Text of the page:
I could give up ANY of the listed items, I probably could not give up ALL of
them simultaneously. And giving up a toothbrush, deodorant or a razor could
result in giving up some personal relationships as well!
have" is an interesting concept. Most of us think we must have something
that we already have, until we don't have it. I was recently off the grid for a
few days, i.e. no cell coverage, no Internet... and somehow survived.
call on the choices: car vs. computer vs. mobile phone. The computer/mobile
phone are interchangeable, and ultimately I went with "car" since I
need it for my (and my kids') activities.
are you way off, I would not give up toilet paper.
books and newspapers -- on real paper!
toothbrush is the only must-have. Without it, the other items would all be
necessary as no one would interact with me, especially after a nice garlic
filled meal this Italian loves to eat!
and Deodorant are high on the list. Car would be next. After that, I could do
without any of the others.
I could give up all of these items for a single day, I would find it most
difficult to go more than a day or two without a car to get me wherever I need
to be. Of course, I would be hard pressed to go more than a week with any of
the other items!
asked what I would bring to a deserted island if I could only bring one thing,
I said my husband. Sorry Honey, but I think I have a better chance of survival
if I have another, resourceful person with me.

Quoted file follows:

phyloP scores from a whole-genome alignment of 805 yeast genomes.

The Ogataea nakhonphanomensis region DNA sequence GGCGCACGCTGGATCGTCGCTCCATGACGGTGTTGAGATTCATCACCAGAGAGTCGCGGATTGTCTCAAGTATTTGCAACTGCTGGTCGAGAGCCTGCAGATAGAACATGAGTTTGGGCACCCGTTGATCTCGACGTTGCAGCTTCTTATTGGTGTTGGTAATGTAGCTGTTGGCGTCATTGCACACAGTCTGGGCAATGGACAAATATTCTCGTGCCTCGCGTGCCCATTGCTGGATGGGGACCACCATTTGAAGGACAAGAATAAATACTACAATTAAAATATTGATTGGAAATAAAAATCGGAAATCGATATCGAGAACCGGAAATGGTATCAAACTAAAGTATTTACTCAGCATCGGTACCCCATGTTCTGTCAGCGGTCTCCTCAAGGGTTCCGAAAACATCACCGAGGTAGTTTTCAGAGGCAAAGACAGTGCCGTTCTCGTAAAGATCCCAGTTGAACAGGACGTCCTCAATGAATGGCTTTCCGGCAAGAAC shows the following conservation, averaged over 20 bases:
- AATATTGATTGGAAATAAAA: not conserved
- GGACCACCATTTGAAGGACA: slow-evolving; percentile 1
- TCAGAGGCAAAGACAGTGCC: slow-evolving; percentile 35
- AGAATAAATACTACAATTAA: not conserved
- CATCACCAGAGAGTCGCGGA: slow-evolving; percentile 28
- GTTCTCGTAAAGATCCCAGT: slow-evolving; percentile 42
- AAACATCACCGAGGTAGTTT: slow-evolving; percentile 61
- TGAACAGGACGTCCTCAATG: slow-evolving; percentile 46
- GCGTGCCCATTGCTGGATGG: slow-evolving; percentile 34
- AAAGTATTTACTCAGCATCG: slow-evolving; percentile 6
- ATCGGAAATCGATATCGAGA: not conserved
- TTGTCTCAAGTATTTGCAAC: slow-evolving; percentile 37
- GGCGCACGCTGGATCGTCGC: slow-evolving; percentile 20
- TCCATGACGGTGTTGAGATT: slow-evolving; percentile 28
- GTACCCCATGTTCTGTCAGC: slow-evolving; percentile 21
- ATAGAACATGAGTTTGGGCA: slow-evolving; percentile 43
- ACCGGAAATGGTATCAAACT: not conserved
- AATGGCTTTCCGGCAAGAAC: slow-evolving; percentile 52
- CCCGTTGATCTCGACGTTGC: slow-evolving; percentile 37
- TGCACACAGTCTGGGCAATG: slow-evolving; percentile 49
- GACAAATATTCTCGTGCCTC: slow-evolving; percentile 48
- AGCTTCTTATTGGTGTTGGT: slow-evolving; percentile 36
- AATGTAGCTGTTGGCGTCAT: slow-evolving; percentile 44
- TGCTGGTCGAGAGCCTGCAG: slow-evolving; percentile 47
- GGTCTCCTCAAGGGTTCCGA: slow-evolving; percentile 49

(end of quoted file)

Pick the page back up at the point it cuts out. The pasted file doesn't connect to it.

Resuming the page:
would think in some cases, your decision would be based on where you live. To
someone with available public transportation, a car would not seem to be all
that necessary. However, for someone like me, who lives in the woods, a vehicle
is a necessity!
first checked "car." But then when I got to this question I paused
and took a really hard look at the list. I realized I truly could give them all
up and still be a functioning human being who goes to work every day, pays her
bills, and enjoys her life just fine without all of those things.
live in the boonies with no public transportation, car is absolutely
necessary... though I do love my toothbrush
#1, car #2, computer #3.
phone is my life line. It has all my contact information as well as my dad's
doctors’ numbers. I haven't used an address book in years, but because it's all
in my phone.
can use my finger in place of toothbrush, or start oil pulling for dental
health. But I could not start hiding cash all over the house, carrying large
amounts of cash, or spending time at the bank, so I need my Debit and Credit
Cards. I don't carry debt, but I do use them to pay for everything just out of
could live without the modern conveniences - it would be hard, but I could do
it. I cannot stand it if I smell bad.
could get all of these items as long as I had the debit card!
not married to the internet or my smart phone. If either of them were dissolved
for all mankind, we would survive! Not as easily, but we'd do it!
friends, and fly fishing.
need to get a grip on what's important. Try talking to people face to face. How
do you think the people who invented cell phones communicated to their
family in different areas of the world, the computer has become a necessity so
we can stay connected
While I feel I could give them all up, you might want to canvas those around me on things like deodorant... I could live without it, but I'm not sure they could live with my living without it...
NOTE: Responses reflect the opinions of individual readers and not necessarily the stance of Asset International or its affiliates.